Calm Your Caxirolas: It’s the World Cup!
We do our best to explain earth's quadrennial vuvuzela fixation.

Every four years there is an earth-wide contest to see who are the most obnoxious soccer fans in the universe, during which some games are also played. This is the FIFA World Cup, which, to many Americans, has all the excitement of wondering whether or not you remembered to use that $5 off coupon at your last oil change, but to the rest of the world, is like the Super Bowl and the World Series had a baby, and it descended to earth wrapped in a fiery rainbow and wearing golden shin guards, and then it kicked a black and white ball around on the grass for two hours while every human on earth went absolutely bananas. Which is to say that I don’t think there’s an analogy for the excitement the World Cup has for the rest of the world that an American would understand, but you should know a little bit about it in case your boss is from Uruguay and decides to have mandatory conference room game discussions about Fernando Muslera‘s dismal performance at the Copa América, instead of going over last month’s dismal sales results.

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Yeah, but what if the Gorn had a vuvuzela?

[x_pullquote type=”right”]If a game in America were to end in a tie, fans would just wander, zombie-like, out of their favorite sports bar, not speaking, wondering why they just spent twenty dollars on some mediocre hot wings…[/x_pullquote]The World Cup has a few rules and regulations that may seem strange to many Americans, one of which is the allowance for a tie game. As much as Americans now seem to want each of their amateur athletes to get a medal, trophy, new car and a college scholarship just for being able to not tie their cleats together, they also equally abhor anything in their professional sports that even comes close to a tie, draw or stalemate. There must be a winner, or there won’t be a good enough reason for rioting and looting after your favorite sporting team wins their respective world championship; I mean, those cars aren’t going to just overturn and burn themselves. If a game in America were to end in a tie, fans would just wander, zombie-like, out of their favorite sports bar, not speaking, wondering why they just spent twenty dollars on some mediocre hot wings when they didn’t even get the chance to celebrate their world-shattering win or gripe about their sucky team. However, if a World Cup game remains tied after 90 minutes of regulation play and 30 minutes of overtime, then each team chooses their strongest champion and they fight to the death in the center of the field using only objects they can find around them, such as diamonds, sulfur, saltpeter, or — no, wait; sorry, that was that episode in Star Trek with the Gorn. To be accurate, only games in the initial round can end in a tie; championship games obviously have to have a winner, so they do penalty kicks until someone gets a goal, or the stadium collapses under the sheer weight of unbearable suspense and vuvuzela spit.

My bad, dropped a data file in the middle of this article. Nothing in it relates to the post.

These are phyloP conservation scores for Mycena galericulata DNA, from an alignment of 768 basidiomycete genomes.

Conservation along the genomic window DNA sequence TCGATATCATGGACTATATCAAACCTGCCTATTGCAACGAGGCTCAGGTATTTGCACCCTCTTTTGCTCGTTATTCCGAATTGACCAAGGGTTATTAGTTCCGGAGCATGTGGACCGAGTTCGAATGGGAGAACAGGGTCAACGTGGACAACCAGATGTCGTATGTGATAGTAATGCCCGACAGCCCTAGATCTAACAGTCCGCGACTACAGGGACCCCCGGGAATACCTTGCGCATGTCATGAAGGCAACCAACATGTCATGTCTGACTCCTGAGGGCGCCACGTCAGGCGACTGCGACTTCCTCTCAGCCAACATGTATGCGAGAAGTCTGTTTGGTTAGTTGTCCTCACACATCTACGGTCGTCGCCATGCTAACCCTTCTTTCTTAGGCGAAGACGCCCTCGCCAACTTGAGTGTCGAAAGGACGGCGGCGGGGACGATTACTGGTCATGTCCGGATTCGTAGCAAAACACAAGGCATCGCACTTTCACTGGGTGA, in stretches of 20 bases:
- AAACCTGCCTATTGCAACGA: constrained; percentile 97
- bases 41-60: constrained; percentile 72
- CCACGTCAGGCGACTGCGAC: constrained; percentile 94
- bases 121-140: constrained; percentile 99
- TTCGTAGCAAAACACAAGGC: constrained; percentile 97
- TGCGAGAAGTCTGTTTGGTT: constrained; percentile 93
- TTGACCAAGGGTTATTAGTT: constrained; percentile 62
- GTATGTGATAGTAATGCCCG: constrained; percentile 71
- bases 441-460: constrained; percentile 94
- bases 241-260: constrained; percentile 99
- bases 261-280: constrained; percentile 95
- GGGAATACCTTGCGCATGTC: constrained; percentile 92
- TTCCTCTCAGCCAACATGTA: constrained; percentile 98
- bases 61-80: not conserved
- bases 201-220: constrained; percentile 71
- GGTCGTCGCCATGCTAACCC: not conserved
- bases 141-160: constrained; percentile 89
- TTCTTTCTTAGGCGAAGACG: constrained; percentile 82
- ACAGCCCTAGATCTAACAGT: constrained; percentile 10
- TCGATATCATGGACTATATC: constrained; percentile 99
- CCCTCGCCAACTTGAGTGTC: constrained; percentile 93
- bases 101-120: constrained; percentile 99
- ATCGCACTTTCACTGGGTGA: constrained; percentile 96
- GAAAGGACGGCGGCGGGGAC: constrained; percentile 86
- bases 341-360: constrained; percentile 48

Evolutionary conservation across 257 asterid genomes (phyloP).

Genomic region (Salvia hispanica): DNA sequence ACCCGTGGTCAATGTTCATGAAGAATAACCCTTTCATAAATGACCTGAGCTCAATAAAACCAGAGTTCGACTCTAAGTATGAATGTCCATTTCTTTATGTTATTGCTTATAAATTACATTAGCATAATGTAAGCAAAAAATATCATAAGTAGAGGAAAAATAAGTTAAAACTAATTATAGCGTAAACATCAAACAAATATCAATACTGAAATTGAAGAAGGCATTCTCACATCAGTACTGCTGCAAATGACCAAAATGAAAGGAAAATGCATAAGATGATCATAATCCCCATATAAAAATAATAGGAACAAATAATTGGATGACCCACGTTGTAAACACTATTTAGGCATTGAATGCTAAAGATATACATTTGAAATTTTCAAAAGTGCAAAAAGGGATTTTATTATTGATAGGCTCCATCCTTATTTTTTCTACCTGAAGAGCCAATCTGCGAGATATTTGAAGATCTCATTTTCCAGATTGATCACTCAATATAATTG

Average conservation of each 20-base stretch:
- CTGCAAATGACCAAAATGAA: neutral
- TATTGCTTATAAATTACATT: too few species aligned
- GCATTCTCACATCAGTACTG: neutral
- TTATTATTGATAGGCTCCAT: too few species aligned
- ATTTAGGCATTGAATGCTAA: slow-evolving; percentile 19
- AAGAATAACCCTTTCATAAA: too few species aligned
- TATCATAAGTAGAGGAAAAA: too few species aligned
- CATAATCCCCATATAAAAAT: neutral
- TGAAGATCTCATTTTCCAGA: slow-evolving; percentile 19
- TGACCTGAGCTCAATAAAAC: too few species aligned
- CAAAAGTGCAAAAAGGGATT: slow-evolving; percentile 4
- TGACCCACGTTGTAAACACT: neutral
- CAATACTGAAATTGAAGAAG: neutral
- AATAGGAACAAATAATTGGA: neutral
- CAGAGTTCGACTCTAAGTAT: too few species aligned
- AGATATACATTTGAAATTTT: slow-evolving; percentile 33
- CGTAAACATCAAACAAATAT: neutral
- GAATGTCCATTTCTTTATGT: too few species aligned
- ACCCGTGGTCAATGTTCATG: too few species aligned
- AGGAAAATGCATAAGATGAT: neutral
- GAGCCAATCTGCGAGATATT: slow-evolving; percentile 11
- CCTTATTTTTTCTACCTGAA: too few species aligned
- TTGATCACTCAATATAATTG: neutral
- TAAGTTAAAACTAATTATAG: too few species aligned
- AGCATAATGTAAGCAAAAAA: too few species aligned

Funyuns and Caxirolas

You’ll also get no chance for a bathroom break during the game, as there are no timeouts or commercial breaks in World Cup soccer — er, football. This concept is enough to make a corporate American ad agency’s collective head pop off and $100 bills spout out of it, as commercials are the lifeblood of American televised sports. You’ll just have to wait until halftime comes before you can get your Funyuns and Baja Blast Mountain Dew and go potty. Each World Cup also has its own mascot, logo, slogan, even musical instrument. When Brazil hosted their World Cup in 2014, they created the “caxirola” a percussion instrument that looked like an amputated avocado with hives and a handle. Although designed to be more friendly and much less noisy than a vuvuzela, the caxirola was ironically not allowed into games because, in a preliminary match between two Salvadoran teams, fans used them to pelt opposing players. Yay, sports!

So next time you’re complaining that your favorite sporting activity is too violent, or it’s fans aren’t violent enough, just remember it’s only a few short years until you can enjoy some real sporting activity at the next World Cup in Russia, where hopefully the official musical instrument will not be a sawed-off balalaika.

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